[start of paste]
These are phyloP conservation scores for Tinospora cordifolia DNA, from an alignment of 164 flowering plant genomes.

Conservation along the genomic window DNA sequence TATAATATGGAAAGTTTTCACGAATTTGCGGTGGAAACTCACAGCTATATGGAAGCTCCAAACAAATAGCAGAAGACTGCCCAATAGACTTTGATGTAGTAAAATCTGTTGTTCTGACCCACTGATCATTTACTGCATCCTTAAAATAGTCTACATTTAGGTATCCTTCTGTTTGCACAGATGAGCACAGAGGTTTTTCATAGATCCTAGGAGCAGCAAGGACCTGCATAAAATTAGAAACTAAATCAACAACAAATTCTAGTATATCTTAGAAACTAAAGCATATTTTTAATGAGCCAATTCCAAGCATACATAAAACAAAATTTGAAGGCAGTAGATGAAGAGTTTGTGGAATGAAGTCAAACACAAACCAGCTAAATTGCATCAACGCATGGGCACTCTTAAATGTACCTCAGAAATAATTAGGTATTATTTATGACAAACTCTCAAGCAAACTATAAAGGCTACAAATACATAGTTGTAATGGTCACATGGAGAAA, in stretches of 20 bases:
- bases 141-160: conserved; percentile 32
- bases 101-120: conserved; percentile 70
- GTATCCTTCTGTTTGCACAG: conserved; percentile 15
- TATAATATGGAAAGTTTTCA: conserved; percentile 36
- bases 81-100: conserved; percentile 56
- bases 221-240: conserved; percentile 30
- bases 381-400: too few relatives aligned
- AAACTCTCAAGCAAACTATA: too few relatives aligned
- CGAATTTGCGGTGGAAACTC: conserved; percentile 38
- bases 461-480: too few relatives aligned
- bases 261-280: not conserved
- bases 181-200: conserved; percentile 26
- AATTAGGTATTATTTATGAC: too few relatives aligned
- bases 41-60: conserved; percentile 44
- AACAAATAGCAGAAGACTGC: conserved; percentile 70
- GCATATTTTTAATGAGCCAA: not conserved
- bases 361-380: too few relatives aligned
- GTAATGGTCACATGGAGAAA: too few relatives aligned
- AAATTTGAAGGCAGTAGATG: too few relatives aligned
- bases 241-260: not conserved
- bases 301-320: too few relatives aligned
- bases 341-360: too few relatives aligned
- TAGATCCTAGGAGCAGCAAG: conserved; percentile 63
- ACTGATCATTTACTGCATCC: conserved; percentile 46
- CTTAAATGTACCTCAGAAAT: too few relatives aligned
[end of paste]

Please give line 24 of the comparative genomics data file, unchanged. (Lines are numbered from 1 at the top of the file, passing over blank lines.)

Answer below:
- bases 341-360: too few relatives aligned